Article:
The first thing you notice when entering Zulu Time — the new installation by artist Kambui Olujimi at the Madison Museum of Contemporary Art — are the handcuffs.

Their presence is at first subtle, almost obscured by the lengthy ropes of colorful costume jewelry of which they are a part. Some are single cuffs, while others appear in the familiar pairs used to restrain individuals, often by law enforcement. Most are standard silver, but the more attractive ones are lacquered shiny black.

For the Brooklyn-born African-American artist who created the five pieces, part of his Killing Time series, the cuffs are more than a clever, decorative conceit. Instead, the restraints are one more representation of the largely invisible systems that governments and other authorities use to control people.

These systems are deeply felt throughout the exhibit.

“Kambui Olujimi’s work explores the power dynamics and the relationships of person to person, as well as people’s relationship with authority and the state,” explains Leah Kolb, MMOCA’s associate curator responsible for the exhibit. “The pieces reflect the layered impact of the systemic forces at work on people, particularly people of color, and the historic outcomes of that impact.”

Who sets the time?

Those systemic forces include time itself and how it has been measured throughout history, Kolb adds. Indeed, Zulu Time has nothing to do with the South African people of the same name.

Instead, the exhibit’s title is the U.S. military shorthand for Universal Time Coordinated. Computed from its location in Greenwich, England, at the prime meridian of 0 longitude, Zulu Time was created to help manage England’s military advancement and commercial shipping needs.

The management of time itself as established by the one-time western superpower is one of the last vestiges of European colonialism, Kolb says, and to this day exerts its profound influence.

Concepts drive media

Olujimi’s mixed-media approach throughout the 13-work exhibit is the result of letting concepts rather than their media drive his art, Kolb explains.

“His work is clearly rooted in the realm of ideas, and he chooses the materials best suited to the messages he wants to send,” she says.

Consider the series T Minus 0, a collection of 13 flags whose full-color photographic imagery reflects the failures of the U.S. space program. With different photos on each side of each flag, rockets explode and launch pads burn in vain attempts to pursue the latest and most ambitious form of colonialism.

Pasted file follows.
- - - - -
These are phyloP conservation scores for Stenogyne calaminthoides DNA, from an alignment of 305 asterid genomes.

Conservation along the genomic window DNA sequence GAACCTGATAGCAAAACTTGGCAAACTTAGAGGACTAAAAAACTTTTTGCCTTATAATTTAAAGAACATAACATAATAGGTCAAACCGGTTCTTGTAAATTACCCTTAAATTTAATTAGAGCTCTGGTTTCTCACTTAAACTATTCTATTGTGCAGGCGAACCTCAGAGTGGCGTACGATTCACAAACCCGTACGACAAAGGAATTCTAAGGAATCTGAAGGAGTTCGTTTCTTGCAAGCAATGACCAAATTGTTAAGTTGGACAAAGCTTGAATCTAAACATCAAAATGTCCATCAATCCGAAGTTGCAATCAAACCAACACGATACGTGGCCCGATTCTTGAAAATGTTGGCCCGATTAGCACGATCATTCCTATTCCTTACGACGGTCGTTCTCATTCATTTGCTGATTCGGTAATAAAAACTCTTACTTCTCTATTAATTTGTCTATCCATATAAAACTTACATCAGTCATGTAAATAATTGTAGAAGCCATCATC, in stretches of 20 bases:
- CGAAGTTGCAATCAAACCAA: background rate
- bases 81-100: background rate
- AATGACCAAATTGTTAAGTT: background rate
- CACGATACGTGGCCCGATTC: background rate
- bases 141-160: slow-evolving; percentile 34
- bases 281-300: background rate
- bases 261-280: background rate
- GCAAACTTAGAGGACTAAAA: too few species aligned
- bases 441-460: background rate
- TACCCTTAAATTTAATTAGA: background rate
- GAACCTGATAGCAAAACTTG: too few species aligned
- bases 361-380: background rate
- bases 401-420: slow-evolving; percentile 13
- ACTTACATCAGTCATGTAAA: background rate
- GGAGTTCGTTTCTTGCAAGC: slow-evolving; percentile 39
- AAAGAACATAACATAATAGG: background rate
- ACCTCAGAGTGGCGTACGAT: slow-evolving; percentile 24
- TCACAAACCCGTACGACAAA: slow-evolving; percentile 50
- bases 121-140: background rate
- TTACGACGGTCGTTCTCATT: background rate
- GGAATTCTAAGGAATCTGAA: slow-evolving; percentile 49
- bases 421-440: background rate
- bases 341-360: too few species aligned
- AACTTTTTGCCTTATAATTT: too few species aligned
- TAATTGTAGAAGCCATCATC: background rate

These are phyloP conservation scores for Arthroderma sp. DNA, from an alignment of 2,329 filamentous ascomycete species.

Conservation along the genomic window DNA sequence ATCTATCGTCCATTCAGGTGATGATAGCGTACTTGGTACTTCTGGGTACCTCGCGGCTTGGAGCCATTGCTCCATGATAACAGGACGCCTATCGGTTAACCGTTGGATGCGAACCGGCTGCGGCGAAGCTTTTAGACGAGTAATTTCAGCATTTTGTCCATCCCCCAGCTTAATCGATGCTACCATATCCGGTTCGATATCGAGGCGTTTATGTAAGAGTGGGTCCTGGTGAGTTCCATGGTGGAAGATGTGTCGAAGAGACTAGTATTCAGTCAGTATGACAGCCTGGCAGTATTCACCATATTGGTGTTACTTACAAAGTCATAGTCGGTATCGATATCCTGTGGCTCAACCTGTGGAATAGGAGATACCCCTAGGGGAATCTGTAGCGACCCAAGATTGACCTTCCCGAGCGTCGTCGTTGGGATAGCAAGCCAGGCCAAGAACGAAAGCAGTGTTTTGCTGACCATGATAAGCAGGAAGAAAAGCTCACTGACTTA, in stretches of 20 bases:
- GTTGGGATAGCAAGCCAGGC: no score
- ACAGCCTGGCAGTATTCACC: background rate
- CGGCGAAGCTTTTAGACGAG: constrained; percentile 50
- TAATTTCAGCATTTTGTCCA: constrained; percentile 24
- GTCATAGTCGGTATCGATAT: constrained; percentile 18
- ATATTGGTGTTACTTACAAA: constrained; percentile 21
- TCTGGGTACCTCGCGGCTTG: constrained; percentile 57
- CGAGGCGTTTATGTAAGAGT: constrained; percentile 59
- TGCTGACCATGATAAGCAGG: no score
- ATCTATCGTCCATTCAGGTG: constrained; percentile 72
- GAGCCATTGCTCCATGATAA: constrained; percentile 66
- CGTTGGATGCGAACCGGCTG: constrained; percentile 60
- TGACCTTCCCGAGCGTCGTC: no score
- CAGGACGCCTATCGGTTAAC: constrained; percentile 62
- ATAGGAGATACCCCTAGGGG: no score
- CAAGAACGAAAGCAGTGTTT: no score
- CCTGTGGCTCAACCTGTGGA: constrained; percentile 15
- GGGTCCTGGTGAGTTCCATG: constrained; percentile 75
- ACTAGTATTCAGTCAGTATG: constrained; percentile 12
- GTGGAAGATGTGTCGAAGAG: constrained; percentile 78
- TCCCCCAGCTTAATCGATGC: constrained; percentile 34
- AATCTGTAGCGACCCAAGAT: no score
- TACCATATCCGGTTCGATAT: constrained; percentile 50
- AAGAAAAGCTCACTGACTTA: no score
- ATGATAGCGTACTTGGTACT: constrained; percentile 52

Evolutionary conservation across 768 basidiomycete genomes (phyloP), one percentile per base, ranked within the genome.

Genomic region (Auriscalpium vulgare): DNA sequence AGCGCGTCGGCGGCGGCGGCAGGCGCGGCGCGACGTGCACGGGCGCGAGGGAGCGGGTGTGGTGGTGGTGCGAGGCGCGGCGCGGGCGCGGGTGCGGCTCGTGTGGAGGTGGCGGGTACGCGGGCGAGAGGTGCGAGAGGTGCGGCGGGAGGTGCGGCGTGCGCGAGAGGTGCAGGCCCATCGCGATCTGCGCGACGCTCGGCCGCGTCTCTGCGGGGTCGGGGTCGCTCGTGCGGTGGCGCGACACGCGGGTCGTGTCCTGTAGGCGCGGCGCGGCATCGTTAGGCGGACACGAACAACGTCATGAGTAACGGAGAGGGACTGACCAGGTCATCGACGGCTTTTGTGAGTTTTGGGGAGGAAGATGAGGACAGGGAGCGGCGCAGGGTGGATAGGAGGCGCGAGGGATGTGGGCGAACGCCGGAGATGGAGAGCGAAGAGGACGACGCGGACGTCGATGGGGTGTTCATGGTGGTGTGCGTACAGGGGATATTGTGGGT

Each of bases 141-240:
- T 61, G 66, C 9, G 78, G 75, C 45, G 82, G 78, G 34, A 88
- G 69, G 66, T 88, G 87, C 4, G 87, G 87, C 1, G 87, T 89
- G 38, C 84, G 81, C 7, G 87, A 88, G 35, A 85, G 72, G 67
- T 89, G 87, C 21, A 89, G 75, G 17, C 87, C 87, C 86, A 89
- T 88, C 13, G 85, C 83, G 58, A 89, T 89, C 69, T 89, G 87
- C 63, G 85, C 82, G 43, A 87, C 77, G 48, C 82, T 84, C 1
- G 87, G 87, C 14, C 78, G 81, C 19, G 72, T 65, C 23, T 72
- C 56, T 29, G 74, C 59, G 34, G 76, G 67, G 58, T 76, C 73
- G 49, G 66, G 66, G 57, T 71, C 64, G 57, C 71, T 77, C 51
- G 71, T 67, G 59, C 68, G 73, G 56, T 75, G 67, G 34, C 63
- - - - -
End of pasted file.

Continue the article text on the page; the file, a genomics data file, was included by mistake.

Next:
The fact that Olujimi chose the medium of flags — and specifically 13 flags that may or may not represent America’s 13 original colonies — is not lost on viewers.

“Fathom,” which welcomes visitors to the exhibit, is a freestanding piece in which six chandeliers of varying colors lie crashed and broken on shipping pallets tied to three large innertubes. The imagery evokes America’s immigrant crisis, Kolb says, and despite the chandeliers’ broken nature, each of the lights still shines brightly.

Photography also comes into play in two large wheat-paste prints that face each other, reflecting the impact of time and institutional oppression.

“The Black that Birthed Us” is a large, wall-sized black-and-white photo of the cosmos on which hang small shelves each of which is outfitted with an 1980s-era digital alarm clock with the time, while accurate, flashing as if in panic mode. Small snapshots illustrating African-American family life perch atop each clock.

Opposite that is “Ville Radieuse, habite-à-machine (The Radiant City, the living machine),” a fragmented black-and-white photo of the 1972 implosion of the Pruitt-Igoe housing project, erected in St. Louis in the 1950s and one of the country’s most notorious public housing failures. The image is decorated by a three-dimensional doorknob, a decorative peacock sculpture and an electrical plate to give a sense of human scale.

Returning to time as controlling system

Olujimi takes on time once again with pieces from his InDecisive Moments series. The blown-glass works are designed to represent oversized, melting hourglasses, each filled with some water in which partially submerged icebergs appear.

The icebergs represent the fact that much of the systemic oppression is hidden beneath the surface, adding to the layered complexity of the exhibit’s themes. Time — past, present and future — intertwines in ways that define our lives as they are now and what they likely will become, Kolb says.

“Time is one more invisible system that affects us,” she adds.

On exhibit

Kambui Olujimi: Zulu Time runs through Aug. 13 in the State Street Gallery of the Madison Museum of Contemporary Art, 227 State St. Artist Kambui Olujimi will give a talk at 6:30 p.m. during the June 2 opening reception in MMOCA’s lecture hall. The reception is free for MMoCA members and $10 for nonmembers.

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